Saturday, September 29, 2007

Dollars & Sense

Back on the subject of US vs Canadian prices for books and magazines. Well they are starting to pay attention to us though I’m not sure anything has actually happened yet. Read this from the US point of view. Still doesn’t answer the question of where I can complain to someone who can actually do something about it! And there’s this from the CDN point of view. I support booksellers who are trying to fix the disparity but they need to complain more loudly! I do bring the subject up every time I purchase a book or magazine these days. Just so they know I’m aware of the problem. I have to let them know that I’m getting to the end of “what the market will bear”. If our dollar remains strong, I’m still happy to pay 10% over the US price but more than that is usury and somebody needs to stop making big money on it. I might have to re-think what I really want and stop purchasing so many titles.

So to take advantage of our healthy dollar vs the euro, I decided to order a book from a shop in Germany. Anyway, it seems to be the only place that carries it. This is an Estonian lace knitting book “Pitsilised Koekirjad” by Leili Reimann that has totally amazing patterns which are all graphed, thank goodness because there are no English translations. I got great service from Martina and recommend her online shop if you need anything knitterly that isn’t available in North America. I did freak out when the automated shopping cart added over 16 euros to my bill for postage when the book only cost 15.50 euros! However after emailing Martina she explained that for something like one book, she needed to adjust the postage manually and it would only be 5 euros. Whew! The total comes to just under $30 Canadian which is quite reasonable. Now I await its delivery. We’ll see how long it takes! For a nibble of the very tasty lace in this book, have a peek at Fluffbuff’s blog post. Note that she links to a PDF of the symbol translations which will be very handy. Indispensable actually. And here’s the blog where Mary is posting all the samples her group has knitted to date. OK call me lace obsessed. But they’re so pretty! More when my book arrives.

Meanwhile, I’ve been knitting away on my Icelandic Lace Shawl. It’s coming along but I’m still not sure whether I like the colour order I chose or not. It sparked it up a bit when I put in some of my orange though! It’s kind of dull without it. No photos today because it’s raining and dark. I’m beginning to feel as if the original designer of this shawl just made it up as she went along and then tried to write it down. It just feels kind of patchworked, like “Maybe after I finish this section of reversed stockinette, I should switch to a lace pattern. Now which one fits the number of stitches I have? And maybe I should change colours at the same time. Oops it isn’t quite long enough. Perhaps I should pick up the bottom edge and add some more lace?” Just like that. I’m hoping when I’m done that the original beauty that attracted me to this pattern will still be there in spite of all my messing with yarns and colours. Because I’m not doing it over again! Even though I’m sure I have enough yarn left over to make another shawl from scratch. Yes I got a little carried away with the spinning...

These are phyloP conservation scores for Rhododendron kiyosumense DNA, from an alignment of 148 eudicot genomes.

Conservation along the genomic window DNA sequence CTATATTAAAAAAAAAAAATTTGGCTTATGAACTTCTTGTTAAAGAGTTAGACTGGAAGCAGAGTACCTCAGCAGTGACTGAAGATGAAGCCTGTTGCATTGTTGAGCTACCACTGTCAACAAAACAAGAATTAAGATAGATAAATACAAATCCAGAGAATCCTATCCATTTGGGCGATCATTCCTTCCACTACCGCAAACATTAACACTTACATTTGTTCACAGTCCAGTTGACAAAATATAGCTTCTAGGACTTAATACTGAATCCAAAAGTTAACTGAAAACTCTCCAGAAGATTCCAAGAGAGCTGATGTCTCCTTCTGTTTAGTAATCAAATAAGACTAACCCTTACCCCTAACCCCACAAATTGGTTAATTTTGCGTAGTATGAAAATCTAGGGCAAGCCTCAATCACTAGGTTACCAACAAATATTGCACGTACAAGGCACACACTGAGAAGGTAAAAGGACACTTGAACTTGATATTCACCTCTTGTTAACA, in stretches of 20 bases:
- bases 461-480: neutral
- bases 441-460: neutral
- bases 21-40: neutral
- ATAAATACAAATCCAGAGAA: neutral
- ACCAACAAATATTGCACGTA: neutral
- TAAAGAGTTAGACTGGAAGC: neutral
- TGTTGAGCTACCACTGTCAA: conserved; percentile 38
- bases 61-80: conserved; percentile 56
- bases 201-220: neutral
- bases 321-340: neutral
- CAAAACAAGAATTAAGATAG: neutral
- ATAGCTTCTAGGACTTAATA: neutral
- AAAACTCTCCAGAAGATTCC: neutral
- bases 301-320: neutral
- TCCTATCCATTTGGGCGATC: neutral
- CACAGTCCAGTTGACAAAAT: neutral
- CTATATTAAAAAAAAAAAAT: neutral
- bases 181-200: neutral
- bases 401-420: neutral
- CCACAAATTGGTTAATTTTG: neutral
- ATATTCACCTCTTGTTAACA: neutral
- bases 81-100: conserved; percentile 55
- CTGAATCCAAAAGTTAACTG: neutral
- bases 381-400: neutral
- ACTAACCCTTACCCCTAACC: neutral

Tomorrow I’m off to help a dear friend jury a Christmas craft show. I’ve done this before but I’ve been promised that the UberJeweler won’t be there participating this time. This is a woman with talent and an incredible ego to match who runs happily in her high heeled shoes over every one else’s opinions. She has already got an automatic entry herself of course. But when she is on the jury it becomes totally her show because she has the only taste that matters. “What do you mean? You actually like that stuff? Ha-ha-ha!” Translation: “You are totally uncool and have no idea what you’re talking about because I know it all. And you don’t.” The strongest will gets blown into tatters by her scorn. The weird thing is that she doesn’t mean to be unkind. At least I don’t think so. It just never enters her head that you might be right and she wrong. She’s a force of nature, like a hurricane. It’s exhausting to be in the same room. Anyway without her there, the hardest part for me is that there is a limited amount of tables available and probably 3 times that number applying for them. Some lovely people have to be rejected. It’s difficult to look them in the eye and hand their items back. It’s like saying that their child is ugly and isn’t allowed to play with others. I’m sure a lot of the craftspeople take it that personally too. It usually has nothing to do with the quality of their work. Just that it wasn’t appropriate or there were already too many similar things. And my huge salary for enduring all this angst? A free lunch. I told you I was doing this for a dear friend, didn’t I?

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